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Rustic and contemporary combine in Munds Park home
Distinctive Spaces

Rustic and contemporary combine in Munds Park home

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When one thinks about home, it evokes feelings of warmth and coziness. Although trends have been leaning toward modern and spacious in recent years, one new home in Munds Park, built by Green Mountain Construction Inc. and designed by Architectural Design Studio, combines the best of both worlds.

“He was more interested in traditional rustic mountain and she was more like farmhouse and contemporary modern mountain, so we tried to incorporate some really rustic elements like the fireplace and more modern like the white shiplap,” Aude Stang, owner and principal architect at ADS, said of the homeowners. “I think we managed to come up with something that they both can enjoy.”

The end result for the recently completed Munds Park home is roughly 2,300 square feet of comfort with three bedrooms, three bathrooms and two additional bunk bed sleeping spaces set into the wall in the upstairs loft. Every nook is used for storage, with sunken cabinets featured in the master bathroom, an open coat closet in the front hallway for guests and multiple sliding doors to conserve space.

Sleek steel appliances in the kitchen mix with wood accents made from repurposed panels GMC president Ian Hublitz bought from Porter Barn Wood in Phoenix, and the clean white shiplap paneling is a reoccurring theme throughout the house.

The backyard faces Odell Lake, and the patio offers comfort for any weather with a third of the space fully covered for rainy gatherings, another section partially covered and one open to blue skies. An accordion window above the kitchen sink opens up to bar seating, creating the perfect place to serve guests food and drinks. The open floor plan inside blends the kitchen space into the dining and living rooms before a partially floating staircase leads to the upstairs loft that overlooks the fireplace below.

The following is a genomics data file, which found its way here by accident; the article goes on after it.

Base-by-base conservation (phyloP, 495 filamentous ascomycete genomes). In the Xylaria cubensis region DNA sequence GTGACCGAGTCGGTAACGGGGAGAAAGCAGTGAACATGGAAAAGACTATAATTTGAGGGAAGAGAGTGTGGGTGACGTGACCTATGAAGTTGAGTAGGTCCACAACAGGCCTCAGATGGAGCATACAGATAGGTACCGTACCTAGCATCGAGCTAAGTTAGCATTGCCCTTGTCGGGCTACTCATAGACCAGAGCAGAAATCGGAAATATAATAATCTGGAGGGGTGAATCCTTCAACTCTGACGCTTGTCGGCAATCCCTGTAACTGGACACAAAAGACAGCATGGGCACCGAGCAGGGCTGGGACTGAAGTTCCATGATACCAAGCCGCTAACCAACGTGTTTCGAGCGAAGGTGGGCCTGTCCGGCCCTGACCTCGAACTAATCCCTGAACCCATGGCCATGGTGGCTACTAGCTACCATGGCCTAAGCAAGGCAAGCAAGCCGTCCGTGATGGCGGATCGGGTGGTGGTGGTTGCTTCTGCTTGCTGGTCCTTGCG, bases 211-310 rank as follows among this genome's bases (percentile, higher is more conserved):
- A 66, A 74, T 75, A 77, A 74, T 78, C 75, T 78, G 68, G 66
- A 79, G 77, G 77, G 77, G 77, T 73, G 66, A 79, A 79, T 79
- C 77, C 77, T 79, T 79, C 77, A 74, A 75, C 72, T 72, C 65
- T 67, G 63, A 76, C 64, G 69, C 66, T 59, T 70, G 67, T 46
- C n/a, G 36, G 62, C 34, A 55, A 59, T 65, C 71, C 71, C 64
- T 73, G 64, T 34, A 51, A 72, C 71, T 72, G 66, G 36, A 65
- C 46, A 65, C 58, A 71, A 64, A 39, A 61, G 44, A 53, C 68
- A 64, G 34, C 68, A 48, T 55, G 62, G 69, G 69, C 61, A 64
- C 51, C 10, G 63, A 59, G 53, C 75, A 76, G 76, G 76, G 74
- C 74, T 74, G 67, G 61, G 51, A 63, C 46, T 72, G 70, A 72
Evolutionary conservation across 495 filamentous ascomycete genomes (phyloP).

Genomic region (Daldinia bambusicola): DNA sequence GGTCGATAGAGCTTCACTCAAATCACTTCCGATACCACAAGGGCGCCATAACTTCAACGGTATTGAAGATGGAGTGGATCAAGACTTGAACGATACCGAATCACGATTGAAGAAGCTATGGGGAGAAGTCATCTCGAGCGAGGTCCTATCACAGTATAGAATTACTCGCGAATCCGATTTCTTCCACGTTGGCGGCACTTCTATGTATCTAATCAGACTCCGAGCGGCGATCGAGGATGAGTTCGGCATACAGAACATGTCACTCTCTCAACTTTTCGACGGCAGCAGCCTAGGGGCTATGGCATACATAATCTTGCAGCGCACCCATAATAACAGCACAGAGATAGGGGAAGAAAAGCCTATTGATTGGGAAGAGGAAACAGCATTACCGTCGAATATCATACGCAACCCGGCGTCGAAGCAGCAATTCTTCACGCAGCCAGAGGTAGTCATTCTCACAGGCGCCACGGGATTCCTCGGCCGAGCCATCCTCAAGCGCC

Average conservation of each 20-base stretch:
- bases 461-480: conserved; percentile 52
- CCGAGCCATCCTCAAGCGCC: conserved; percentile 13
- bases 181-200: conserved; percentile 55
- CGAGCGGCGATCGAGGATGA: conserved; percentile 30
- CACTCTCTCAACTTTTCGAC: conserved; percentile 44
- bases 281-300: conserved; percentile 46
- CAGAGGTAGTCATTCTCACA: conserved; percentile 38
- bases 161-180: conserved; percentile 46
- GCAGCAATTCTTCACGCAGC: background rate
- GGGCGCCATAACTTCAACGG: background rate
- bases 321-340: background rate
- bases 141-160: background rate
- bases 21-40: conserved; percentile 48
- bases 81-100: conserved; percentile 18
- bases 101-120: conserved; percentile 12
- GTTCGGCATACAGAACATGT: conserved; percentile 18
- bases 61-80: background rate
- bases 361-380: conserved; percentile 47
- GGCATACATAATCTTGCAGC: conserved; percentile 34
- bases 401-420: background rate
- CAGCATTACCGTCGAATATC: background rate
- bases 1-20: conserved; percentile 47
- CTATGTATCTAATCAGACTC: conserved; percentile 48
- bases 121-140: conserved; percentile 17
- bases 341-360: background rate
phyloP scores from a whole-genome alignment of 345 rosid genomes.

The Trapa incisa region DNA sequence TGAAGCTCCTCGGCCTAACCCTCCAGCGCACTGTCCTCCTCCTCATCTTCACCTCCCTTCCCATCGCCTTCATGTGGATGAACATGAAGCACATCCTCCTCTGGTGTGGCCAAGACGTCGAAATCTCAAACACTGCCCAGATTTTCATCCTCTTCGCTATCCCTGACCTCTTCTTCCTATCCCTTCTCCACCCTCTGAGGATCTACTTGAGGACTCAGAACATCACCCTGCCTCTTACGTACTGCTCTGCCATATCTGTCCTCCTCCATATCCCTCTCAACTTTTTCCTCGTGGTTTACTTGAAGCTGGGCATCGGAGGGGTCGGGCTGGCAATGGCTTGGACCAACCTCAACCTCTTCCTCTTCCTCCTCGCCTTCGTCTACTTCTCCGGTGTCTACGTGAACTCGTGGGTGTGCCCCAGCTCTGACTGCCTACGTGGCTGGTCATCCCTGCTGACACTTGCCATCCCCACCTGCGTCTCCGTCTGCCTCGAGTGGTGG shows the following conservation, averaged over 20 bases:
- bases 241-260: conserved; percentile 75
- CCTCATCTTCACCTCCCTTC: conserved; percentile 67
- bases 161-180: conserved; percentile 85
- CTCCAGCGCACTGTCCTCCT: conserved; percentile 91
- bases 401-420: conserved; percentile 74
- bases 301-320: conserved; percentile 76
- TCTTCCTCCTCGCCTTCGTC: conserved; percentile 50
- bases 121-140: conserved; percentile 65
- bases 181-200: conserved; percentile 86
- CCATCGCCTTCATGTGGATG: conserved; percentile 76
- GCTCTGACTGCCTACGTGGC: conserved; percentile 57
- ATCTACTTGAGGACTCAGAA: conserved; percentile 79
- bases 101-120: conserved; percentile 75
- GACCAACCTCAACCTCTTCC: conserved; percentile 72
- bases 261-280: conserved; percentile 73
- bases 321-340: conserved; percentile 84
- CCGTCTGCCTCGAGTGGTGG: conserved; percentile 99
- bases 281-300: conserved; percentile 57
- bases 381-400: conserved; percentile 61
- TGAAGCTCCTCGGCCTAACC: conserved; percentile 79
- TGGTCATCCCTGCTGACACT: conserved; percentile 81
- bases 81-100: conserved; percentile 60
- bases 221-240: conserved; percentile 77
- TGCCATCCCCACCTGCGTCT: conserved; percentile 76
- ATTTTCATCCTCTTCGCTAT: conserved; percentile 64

During the initial planning phase, Stang said she will sit down with clients to discuss what they hope to include in their future home. During these meetings, which typically last four to five hours, everything is laid out from big picture aspects like the number of rooms to smaller details like where they want windows. Stang will make up a wish list of these features that she will include and ADS even offers a tour through virtual reality software to ensure the design fits the client’s vision before the build begins.

“It’s really about understanding what they’re going to do and [explaining], ‘You don’t need that much,’” Stang said. “Usually we try to bring down the square footage, and you can have two exactly same size houses, one that’s going to feel really nice and roomy and the other that’s going to feel very small, and that’s all based on layout and the use of space.”

“A lot of people who come to visit Aude and I have this vision and just assume that they need 4,000 square feet,” Hublitz added. “You can do what you want to do with much less than that and then spend your money on areas that make sense, get nice finishes and make it more energy efficient.”

And energy efficiency is one of the guiding principles of Green Mountain Construction. Features like fiberglass windows, spray foam insulation and heat pump technology for heating and cooling earned the Munds Park home a Sustainable Building Award from the Coconino County Sustainable Building Program.

Local materials were used for the design whenever possible, with cabinets made by Sharp Custom Woodworking, tile sourced from Flagstaff Tile and Stone, countertop by Stone Creations and local Malpais basalt lining the fireplace as well as accent columns on the exterior.

One of the upstairs walls has several small windows leading to the bathroom, each with its sill finished underneath with a strip of the same steel accent found along the kitchen cabinets, fireplace and other areas.

“It all started because one window, the finish was not exact enough,” Stang said. “Any other builder would have just [said], ‘Oh, we’re fine with that,’ and they’ll live with it. The other half would say, ‘Just use some caulking and it would disappear,’ and you’ve got the .5% that just said, ‘I can’t sleep with that, and I have to come up with something really nice,’ and that’s how you end up having this kind of detail throughout the whole house.”

In the end, it’s small details like the steel accents and orienting the garage door to the south to avoid an excess of ice piling up in the winter that make this more than the typical home.


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